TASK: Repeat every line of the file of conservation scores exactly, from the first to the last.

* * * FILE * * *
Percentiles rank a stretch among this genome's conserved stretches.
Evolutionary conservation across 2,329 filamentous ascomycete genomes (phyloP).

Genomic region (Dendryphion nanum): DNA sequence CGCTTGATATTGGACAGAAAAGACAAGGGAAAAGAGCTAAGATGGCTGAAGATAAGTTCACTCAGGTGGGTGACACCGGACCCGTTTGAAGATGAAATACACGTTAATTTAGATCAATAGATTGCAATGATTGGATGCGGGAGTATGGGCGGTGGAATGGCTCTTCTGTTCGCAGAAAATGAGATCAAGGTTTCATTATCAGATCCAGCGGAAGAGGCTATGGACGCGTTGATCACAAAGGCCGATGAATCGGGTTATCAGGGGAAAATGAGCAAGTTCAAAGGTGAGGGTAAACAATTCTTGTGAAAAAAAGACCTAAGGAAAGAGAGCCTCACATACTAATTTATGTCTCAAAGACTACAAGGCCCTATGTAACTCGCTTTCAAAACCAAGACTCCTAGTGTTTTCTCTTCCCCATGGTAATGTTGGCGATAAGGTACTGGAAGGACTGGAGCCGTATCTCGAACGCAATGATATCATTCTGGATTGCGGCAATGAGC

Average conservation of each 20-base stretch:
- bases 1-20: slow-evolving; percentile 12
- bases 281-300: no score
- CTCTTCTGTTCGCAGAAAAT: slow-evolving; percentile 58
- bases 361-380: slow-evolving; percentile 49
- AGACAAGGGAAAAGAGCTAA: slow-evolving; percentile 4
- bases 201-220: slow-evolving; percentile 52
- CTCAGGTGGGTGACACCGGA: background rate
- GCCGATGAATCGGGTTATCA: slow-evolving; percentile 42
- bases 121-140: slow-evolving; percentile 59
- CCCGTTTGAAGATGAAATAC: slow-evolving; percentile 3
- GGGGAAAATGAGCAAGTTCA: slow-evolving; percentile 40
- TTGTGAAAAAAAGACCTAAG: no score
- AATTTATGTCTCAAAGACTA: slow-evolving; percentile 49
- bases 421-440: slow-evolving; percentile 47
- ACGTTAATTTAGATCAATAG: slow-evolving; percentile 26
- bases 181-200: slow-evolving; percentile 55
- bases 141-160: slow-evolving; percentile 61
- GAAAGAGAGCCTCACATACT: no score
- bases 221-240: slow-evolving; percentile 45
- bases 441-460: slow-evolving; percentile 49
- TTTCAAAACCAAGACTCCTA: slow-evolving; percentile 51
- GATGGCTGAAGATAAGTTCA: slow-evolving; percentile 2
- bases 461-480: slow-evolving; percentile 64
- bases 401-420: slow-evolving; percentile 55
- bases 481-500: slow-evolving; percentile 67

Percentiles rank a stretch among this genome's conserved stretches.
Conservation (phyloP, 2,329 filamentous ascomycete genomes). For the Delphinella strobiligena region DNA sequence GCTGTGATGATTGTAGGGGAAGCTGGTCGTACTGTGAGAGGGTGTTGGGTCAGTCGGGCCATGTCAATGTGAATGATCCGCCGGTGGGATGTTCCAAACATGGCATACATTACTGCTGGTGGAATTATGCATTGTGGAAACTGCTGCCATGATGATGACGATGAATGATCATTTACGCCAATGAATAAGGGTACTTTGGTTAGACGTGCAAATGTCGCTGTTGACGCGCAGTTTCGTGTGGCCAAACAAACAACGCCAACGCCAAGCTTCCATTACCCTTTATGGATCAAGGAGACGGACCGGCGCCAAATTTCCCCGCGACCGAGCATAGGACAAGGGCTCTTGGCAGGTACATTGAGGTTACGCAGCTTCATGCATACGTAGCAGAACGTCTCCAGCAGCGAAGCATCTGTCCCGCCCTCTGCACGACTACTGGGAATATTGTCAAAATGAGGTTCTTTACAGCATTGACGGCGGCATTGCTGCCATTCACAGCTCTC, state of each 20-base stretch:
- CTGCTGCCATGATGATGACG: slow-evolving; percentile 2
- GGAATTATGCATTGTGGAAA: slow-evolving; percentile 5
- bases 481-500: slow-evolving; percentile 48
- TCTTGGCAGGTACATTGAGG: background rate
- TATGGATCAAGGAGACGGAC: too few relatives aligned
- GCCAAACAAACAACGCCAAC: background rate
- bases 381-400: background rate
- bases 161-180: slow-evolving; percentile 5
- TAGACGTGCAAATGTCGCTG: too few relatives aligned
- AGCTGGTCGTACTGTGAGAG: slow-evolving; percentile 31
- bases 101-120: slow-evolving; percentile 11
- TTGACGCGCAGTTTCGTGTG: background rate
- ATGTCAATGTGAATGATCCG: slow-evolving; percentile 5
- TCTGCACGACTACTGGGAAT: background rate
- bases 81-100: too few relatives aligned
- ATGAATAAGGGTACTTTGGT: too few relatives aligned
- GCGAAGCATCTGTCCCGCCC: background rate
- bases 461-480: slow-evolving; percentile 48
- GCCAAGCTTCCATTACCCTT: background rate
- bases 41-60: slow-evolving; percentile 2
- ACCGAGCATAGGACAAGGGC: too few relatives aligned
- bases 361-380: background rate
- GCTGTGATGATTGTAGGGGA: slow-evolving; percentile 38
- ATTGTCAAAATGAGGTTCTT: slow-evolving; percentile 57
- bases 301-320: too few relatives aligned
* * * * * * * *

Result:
Percentiles rank a stretch among this genome's conserved stretches.
Evolutionary conservation across 2,329 filamentous ascomycete genomes (phyloP).

Genomic region (Dendryphion nanum): DNA sequence CGCTTGATATTGGACAGAAAAGACAAGGGAAAAGAGCTAAGATGGCTGAAGATAAGTTCACTCAGGTGGGTGACACCGGACCCGTTTGAAGATGAAATACACGTTAATTTAGATCAATAGATTGCAATGATTGGATGCGGGAGTATGGGCGGTGGAATGGCTCTTCTGTTCGCAGAAAATGAGATCAAGGTTTCATTATCAGATCCAGCGGAAGAGGCTATGGACGCGTTGATCACAAAGGCCGATGAATCGGGTTATCAGGGGAAAATGAGCAAGTTCAAAGGTGAGGGTAAACAATTCTTGTGAAAAAAAGACCTAAGGAAAGAGAGCCTCACATACTAATTTATGTCTCAAAGACTACAAGGCCCTATGTAACTCGCTTTCAAAACCAAGACTCCTAGTGTTTTCTCTTCCCCATGGTAATGTTGGCGATAAGGTACTGGAAGGACTGGAGCCGTATCTCGAACGCAATGATATCATTCTGGATTGCGGCAATGAGC

Average conservation of each 20-base stretch:
- bases 1-20: slow-evolving; percentile 12
- bases 281-300: no score
- CTCTTCTGTTCGCAGAAAAT: slow-evolving; percentile 58
- bases 361-380: slow-evolving; percentile 49
- AGACAAGGGAAAAGAGCTAA: slow-evolving; percentile 4
- bases 201-220: slow-evolving; percentile 52
- CTCAGGTGGGTGACACCGGA: background rate
- GCCGATGAATCGGGTTATCA: slow-evolving; percentile 42
- bases 121-140: slow-evolving; percentile 59
- CCCGTTTGAAGATGAAATAC: slow-evolving; percentile 3
- GGGGAAAATGAGCAAGTTCA: slow-evolving; percentile 40
- TTGTGAAAAAAAGACCTAAG: no score
- AATTTATGTCTCAAAGACTA: slow-evolving; percentile 49
- bases 421-440: slow-evolving; percentile 47
- ACGTTAATTTAGATCAATAG: slow-evolving; percentile 26
- bases 181-200: slow-evolving; percentile 55
- bases 141-160: slow-evolving; percentile 61
- GAAAGAGAGCCTCACATACT: no score
- bases 221-240: slow-evolving; percentile 45
- bases 441-460: slow-evolving; percentile 49
- TTTCAAAACCAAGACTCCTA: slow-evolving; percentile 51
- GATGGCTGAAGATAAGTTCA: slow-evolving; percentile 2
- bases 461-480: slow-evolving; percentile 64
- bases 401-420: slow-evolving; percentile 55
- bases 481-500: slow-evolving; percentile 67

Percentiles rank a stretch among this genome's conserved stretches.
Conservation (phyloP, 2,329 filamentous ascomycete genomes). For the Delphinella strobiligena region DNA sequence GCTGTGATGATTGTAGGGGAAGCTGGTCGTACTGTGAGAGGGTGTTGGGTCAGTCGGGCCATGTCAATGTGAATGATCCGCCGGTGGGATGTTCCAAACATGGCATACATTACTGCTGGTGGAATTATGCATTGTGGAAACTGCTGCCATGATGATGACGATGAATGATCATTTACGCCAATGAATAAGGGTACTTTGGTTAGACGTGCAAATGTCGCTGTTGACGCGCAGTTTCGTGTGGCCAAACAAACAACGCCAACGCCAAGCTTCCATTACCCTTTATGGATCAAGGAGACGGACCGGCGCCAAATTTCCCCGCGACCGAGCATAGGACAAGGGCTCTTGGCAGGTACATTGAGGTTACGCAGCTTCATGCATACGTAGCAGAACGTCTCCAGCAGCGAAGCATCTGTCCCGCCCTCTGCACGACTACTGGGAATATTGTCAAAATGAGGTTCTTTACAGCATTGACGGCGGCATTGCTGCCATTCACAGCTCTC, state of each 20-base stretch:
- CTGCTGCCATGATGATGACG: slow-evolving; percentile 2
- GGAATTATGCATTGTGGAAA: slow-evolving; percentile 5
- bases 481-500: slow-evolving; percentile 48
- TCTTGGCAGGTACATTGAGG: background rate
- TATGGATCAAGGAGACGGAC: too few relatives aligned
- GCCAAACAAACAACGCCAAC: background rate
- bases 381-400: background rate
- bases 161-180: slow-evolving; percentile 5
- TAGACGTGCAAATGTCGCTG: too few relatives aligned
- AGCTGGTCGTACTGTGAGAG: slow-evolving; percentile 31
- bases 101-120: slow-evolving; percentile 11
- TTGACGCGCAGTTTCGTGTG: background rate
- ATGTCAATGTGAATGATCCG: slow-evolving; percentile 5
- TCTGCACGACTACTGGGAAT: background rate
- bases 81-100: too few relatives aligned
- ATGAATAAGGGTACTTTGGT: too few relatives aligned
- GCGAAGCATCTGTCCCGCCC: background rate
- bases 461-480: slow-evolving; percentile 48
- GCCAAGCTTCCATTACCCTT: background rate
- bases 41-60: slow-evolving; percentile 2
- ACCGAGCATAGGACAAGGGC: too few relatives aligned
- bases 361-380: background rate
- GCTGTGATGATTGTAGGGGA: slow-evolving; percentile 38
- ATTGTCAAAATGAGGTTCTT: slow-evolving; percentile 57
- bases 301-320: too few relatives aligned